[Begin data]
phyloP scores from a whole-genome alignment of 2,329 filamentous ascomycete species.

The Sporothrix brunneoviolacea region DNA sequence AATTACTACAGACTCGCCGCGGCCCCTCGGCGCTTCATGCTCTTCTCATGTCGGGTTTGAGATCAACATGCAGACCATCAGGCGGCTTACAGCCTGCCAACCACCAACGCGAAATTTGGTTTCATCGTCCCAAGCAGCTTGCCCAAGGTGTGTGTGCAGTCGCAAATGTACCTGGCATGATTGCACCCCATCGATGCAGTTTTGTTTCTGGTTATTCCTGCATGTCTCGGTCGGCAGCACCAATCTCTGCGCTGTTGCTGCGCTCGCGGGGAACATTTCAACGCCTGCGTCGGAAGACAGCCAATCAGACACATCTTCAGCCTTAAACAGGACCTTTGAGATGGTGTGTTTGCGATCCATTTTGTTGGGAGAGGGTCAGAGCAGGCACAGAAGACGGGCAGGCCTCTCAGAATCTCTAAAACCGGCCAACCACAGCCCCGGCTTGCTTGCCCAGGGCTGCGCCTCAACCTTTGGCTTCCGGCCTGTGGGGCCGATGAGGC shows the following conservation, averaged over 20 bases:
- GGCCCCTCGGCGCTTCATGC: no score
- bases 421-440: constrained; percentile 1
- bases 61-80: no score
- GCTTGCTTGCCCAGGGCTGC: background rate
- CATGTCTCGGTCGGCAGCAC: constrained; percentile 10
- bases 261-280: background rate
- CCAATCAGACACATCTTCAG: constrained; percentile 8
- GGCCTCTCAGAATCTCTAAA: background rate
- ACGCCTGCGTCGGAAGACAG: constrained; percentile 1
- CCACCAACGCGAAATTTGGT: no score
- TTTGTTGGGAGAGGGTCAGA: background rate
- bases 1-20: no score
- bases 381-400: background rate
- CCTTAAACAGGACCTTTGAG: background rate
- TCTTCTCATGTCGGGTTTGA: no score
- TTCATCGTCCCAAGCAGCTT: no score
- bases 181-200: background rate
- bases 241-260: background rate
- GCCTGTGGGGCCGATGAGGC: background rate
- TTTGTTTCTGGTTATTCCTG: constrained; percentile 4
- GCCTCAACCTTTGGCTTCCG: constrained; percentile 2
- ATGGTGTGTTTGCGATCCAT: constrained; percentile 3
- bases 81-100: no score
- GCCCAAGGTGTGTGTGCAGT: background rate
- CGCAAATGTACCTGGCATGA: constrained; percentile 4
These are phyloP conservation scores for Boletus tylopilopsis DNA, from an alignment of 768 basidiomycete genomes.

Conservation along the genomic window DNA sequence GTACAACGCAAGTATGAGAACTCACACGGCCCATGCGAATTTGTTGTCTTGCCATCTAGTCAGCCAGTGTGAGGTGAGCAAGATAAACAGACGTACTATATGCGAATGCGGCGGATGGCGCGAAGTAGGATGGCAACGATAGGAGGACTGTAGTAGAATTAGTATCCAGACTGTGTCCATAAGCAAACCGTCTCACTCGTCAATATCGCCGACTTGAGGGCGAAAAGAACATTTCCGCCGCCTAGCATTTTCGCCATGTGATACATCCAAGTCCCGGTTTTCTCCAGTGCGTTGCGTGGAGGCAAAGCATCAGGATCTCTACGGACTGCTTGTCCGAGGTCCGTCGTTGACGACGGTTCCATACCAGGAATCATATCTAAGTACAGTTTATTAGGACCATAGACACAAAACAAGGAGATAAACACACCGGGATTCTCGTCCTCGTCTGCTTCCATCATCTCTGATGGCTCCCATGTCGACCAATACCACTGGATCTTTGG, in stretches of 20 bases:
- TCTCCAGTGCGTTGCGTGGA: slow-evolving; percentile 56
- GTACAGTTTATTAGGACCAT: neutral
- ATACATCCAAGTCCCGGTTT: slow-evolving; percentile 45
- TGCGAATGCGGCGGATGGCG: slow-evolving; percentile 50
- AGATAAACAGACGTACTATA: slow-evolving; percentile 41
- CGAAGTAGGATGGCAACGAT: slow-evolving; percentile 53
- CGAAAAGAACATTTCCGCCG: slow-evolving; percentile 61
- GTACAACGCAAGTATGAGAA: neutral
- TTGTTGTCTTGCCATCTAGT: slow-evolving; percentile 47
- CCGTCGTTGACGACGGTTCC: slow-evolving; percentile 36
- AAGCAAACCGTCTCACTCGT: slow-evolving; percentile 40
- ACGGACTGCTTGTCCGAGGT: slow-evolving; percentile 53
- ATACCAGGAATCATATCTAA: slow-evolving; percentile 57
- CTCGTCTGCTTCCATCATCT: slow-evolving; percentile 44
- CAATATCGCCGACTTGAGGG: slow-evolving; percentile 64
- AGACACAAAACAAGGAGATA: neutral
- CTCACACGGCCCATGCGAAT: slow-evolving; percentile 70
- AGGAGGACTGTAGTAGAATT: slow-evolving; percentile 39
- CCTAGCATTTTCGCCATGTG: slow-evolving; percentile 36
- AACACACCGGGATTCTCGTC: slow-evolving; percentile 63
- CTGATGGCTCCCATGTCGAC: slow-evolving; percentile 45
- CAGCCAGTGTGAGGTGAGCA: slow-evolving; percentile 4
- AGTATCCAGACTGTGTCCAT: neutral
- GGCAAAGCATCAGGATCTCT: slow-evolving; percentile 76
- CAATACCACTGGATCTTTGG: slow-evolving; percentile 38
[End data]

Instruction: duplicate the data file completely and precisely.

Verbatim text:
phyloP scores from a whole-genome alignment of 2,329 filamentous ascomycete species.

The Sporothrix brunneoviolacea region DNA sequence AATTACTACAGACTCGCCGCGGCCCCTCGGCGCTTCATGCTCTTCTCATGTCGGGTTTGAGATCAACATGCAGACCATCAGGCGGCTTACAGCCTGCCAACCACCAACGCGAAATTTGGTTTCATCGTCCCAAGCAGCTTGCCCAAGGTGTGTGTGCAGTCGCAAATGTACCTGGCATGATTGCACCCCATCGATGCAGTTTTGTTTCTGGTTATTCCTGCATGTCTCGGTCGGCAGCACCAATCTCTGCGCTGTTGCTGCGCTCGCGGGGAACATTTCAACGCCTGCGTCGGAAGACAGCCAATCAGACACATCTTCAGCCTTAAACAGGACCTTTGAGATGGTGTGTTTGCGATCCATTTTGTTGGGAGAGGGTCAGAGCAGGCACAGAAGACGGGCAGGCCTCTCAGAATCTCTAAAACCGGCCAACCACAGCCCCGGCTTGCTTGCCCAGGGCTGCGCCTCAACCTTTGGCTTCCGGCCTGTGGGGCCGATGAGGC shows the following conservation, averaged over 20 bases:
- GGCCCCTCGGCGCTTCATGC: no score
- bases 421-440: constrained; percentile 1
- bases 61-80: no score
- GCTTGCTTGCCCAGGGCTGC: background rate
- CATGTCTCGGTCGGCAGCAC: constrained; percentile 10
- bases 261-280: background rate
- CCAATCAGACACATCTTCAG: constrained; percentile 8
- GGCCTCTCAGAATCTCTAAA: background rate
- ACGCCTGCGTCGGAAGACAG: constrained; percentile 1
- CCACCAACGCGAAATTTGGT: no score
- TTTGTTGGGAGAGGGTCAGA: background rate
- bases 1-20: no score
- bases 381-400: background rate
- CCTTAAACAGGACCTTTGAG: background rate
- TCTTCTCATGTCGGGTTTGA: no score
- TTCATCGTCCCAAGCAGCTT: no score
- bases 181-200: background rate
- bases 241-260: background rate
- GCCTGTGGGGCCGATGAGGC: background rate
- TTTGTTTCTGGTTATTCCTG: constrained; percentile 4
- GCCTCAACCTTTGGCTTCCG: constrained; percentile 2
- ATGGTGTGTTTGCGATCCAT: constrained; percentile 3
- bases 81-100: no score
- GCCCAAGGTGTGTGTGCAGT: background rate
- CGCAAATGTACCTGGCATGA: constrained; percentile 4
These are phyloP conservation scores for Boletus tylopilopsis DNA, from an alignment of 768 basidiomycete genomes.

Conservation along the genomic window DNA sequence GTACAACGCAAGTATGAGAACTCACACGGCCCATGCGAATTTGTTGTCTTGCCATCTAGTCAGCCAGTGTGAGGTGAGCAAGATAAACAGACGTACTATATGCGAATGCGGCGGATGGCGCGAAGTAGGATGGCAACGATAGGAGGACTGTAGTAGAATTAGTATCCAGACTGTGTCCATAAGCAAACCGTCTCACTCGTCAATATCGCCGACTTGAGGGCGAAAAGAACATTTCCGCCGCCTAGCATTTTCGCCATGTGATACATCCAAGTCCCGGTTTTCTCCAGTGCGTTGCGTGGAGGCAAAGCATCAGGATCTCTACGGACTGCTTGTCCGAGGTCCGTCGTTGACGACGGTTCCATACCAGGAATCATATCTAAGTACAGTTTATTAGGACCATAGACACAAAACAAGGAGATAAACACACCGGGATTCTCGTCCTCGTCTGCTTCCATCATCTCTGATGGCTCCCATGTCGACCAATACCACTGGATCTTTGG, in stretches of 20 bases:
- TCTCCAGTGCGTTGCGTGGA: slow-evolving; percentile 56
- GTACAGTTTATTAGGACCAT: neutral
- ATACATCCAAGTCCCGGTTT: slow-evolving; percentile 45
- TGCGAATGCGGCGGATGGCG: slow-evolving; percentile 50
- AGATAAACAGACGTACTATA: slow-evolving; percentile 41
- CGAAGTAGGATGGCAACGAT: slow-evolving; percentile 53
- CGAAAAGAACATTTCCGCCG: slow-evolving; percentile 61
- GTACAACGCAAGTATGAGAA: neutral
- TTGTTGTCTTGCCATCTAGT: slow-evolving; percentile 47
- CCGTCGTTGACGACGGTTCC: slow-evolving; percentile 36
- AAGCAAACCGTCTCACTCGT: slow-evolving; percentile 40
- ACGGACTGCTTGTCCGAGGT: slow-evolving; percentile 53
- ATACCAGGAATCATATCTAA: slow-evolving; percentile 57
- CTCGTCTGCTTCCATCATCT: slow-evolving; percentile 44
- CAATATCGCCGACTTGAGGG: slow-evolving; percentile 64
- AGACACAAAACAAGGAGATA: neutral
- CTCACACGGCCCATGCGAAT: slow-evolving; percentile 70
- AGGAGGACTGTAGTAGAATT: slow-evolving; percentile 39
- CCTAGCATTTTCGCCATGTG: slow-evolving; percentile 36
- AACACACCGGGATTCTCGTC: slow-evolving; percentile 63
- CTGATGGCTCCCATGTCGAC: slow-evolving; percentile 45
- CAGCCAGTGTGAGGTGAGCA: slow-evolving; percentile 4
- AGTATCCAGACTGTGTCCAT: neutral
- GGCAAAGCATCAGGATCTCT: slow-evolving; percentile 76
- CAATACCACTGGATCTTTGG: slow-evolving; percentile 38